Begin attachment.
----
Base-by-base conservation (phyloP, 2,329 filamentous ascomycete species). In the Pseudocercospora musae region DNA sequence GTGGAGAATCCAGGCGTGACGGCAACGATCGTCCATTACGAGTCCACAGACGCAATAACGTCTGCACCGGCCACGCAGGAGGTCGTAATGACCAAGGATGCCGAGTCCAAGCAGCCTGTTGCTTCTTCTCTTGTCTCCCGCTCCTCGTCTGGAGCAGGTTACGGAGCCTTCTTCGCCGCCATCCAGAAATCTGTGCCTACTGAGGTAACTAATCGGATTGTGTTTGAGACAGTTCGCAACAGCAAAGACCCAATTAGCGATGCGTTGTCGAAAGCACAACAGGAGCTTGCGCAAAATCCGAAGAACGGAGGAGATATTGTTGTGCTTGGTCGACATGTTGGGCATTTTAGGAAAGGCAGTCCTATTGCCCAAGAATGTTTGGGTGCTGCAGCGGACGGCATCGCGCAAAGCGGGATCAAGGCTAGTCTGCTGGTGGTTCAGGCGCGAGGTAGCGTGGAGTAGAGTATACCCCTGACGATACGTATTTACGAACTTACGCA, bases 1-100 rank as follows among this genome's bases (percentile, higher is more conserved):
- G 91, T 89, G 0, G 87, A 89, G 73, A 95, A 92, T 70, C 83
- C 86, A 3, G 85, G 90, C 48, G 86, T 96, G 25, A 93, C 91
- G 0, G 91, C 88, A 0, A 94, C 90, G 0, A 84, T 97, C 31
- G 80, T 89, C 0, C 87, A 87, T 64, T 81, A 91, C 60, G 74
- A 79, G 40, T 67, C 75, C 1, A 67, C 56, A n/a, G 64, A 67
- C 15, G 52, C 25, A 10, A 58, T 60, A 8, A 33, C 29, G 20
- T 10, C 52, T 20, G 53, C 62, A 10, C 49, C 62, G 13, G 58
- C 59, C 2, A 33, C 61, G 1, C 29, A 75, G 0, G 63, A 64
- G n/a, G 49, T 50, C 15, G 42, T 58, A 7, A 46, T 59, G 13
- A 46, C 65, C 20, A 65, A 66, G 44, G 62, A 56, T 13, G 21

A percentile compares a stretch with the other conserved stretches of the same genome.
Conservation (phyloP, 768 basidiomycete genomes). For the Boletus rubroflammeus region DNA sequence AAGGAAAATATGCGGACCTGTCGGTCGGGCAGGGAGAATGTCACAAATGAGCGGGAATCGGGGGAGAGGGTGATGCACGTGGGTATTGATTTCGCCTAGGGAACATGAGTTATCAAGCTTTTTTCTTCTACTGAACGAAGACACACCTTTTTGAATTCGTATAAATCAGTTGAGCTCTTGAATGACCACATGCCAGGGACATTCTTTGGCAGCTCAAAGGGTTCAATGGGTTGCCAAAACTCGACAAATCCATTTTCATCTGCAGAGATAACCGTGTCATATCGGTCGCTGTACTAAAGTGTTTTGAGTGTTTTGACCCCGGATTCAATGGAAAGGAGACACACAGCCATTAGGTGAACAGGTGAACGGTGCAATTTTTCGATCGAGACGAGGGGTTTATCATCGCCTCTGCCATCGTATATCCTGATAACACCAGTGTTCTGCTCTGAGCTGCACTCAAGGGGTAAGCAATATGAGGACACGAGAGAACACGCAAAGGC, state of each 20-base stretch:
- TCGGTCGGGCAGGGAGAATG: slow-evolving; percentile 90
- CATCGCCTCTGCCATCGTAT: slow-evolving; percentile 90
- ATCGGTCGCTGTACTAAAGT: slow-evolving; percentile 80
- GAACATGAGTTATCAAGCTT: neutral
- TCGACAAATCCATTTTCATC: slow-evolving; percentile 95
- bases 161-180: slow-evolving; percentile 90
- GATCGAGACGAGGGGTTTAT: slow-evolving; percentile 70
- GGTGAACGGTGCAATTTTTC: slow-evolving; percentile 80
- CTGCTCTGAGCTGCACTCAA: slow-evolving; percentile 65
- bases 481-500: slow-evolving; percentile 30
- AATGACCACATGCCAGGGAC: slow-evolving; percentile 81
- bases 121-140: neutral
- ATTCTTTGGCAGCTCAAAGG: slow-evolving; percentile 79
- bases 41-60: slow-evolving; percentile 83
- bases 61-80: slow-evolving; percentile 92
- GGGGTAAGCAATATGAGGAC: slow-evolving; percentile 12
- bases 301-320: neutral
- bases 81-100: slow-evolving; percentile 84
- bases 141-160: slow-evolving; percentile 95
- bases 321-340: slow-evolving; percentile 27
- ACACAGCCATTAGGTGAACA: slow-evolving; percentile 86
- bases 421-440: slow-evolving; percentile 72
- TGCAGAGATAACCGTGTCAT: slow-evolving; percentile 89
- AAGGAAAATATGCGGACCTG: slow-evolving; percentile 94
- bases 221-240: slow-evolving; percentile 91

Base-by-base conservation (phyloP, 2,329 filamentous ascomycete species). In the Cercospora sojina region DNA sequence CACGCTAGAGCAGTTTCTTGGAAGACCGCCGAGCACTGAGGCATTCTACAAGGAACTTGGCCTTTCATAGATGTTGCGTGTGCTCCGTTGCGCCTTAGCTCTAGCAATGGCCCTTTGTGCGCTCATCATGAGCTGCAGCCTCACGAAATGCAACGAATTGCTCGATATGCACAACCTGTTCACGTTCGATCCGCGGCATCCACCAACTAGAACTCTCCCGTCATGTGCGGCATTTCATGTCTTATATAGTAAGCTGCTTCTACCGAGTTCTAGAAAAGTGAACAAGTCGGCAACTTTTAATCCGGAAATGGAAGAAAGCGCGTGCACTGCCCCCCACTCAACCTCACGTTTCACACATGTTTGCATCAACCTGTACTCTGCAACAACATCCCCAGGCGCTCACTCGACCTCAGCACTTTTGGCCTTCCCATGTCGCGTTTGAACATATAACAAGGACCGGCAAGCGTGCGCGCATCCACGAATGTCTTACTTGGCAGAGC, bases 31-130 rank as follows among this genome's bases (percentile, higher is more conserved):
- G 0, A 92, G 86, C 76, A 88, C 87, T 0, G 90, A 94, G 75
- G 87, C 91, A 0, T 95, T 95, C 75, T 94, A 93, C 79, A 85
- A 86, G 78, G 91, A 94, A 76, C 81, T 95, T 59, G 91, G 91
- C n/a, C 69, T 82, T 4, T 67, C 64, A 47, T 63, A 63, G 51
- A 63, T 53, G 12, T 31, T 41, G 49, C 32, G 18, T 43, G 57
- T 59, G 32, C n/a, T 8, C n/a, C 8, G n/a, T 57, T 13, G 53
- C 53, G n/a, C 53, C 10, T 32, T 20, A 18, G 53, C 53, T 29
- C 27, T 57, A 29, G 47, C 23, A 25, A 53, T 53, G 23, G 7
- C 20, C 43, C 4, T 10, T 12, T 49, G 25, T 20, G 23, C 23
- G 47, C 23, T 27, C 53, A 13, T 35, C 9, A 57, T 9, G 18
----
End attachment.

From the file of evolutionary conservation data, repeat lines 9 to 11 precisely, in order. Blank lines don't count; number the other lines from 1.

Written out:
- C 59, C 2, A 33, C 61, G 1, C 29, A 75, G 0, G 63, A 64
- G n/a, G 49, T 50, C 15, G 42, T 58, A 7, A 46, T 59, G 13
- A 46, C 65, C 20, A 65, A 66, G 44, G 62, A 56, T 13, G 21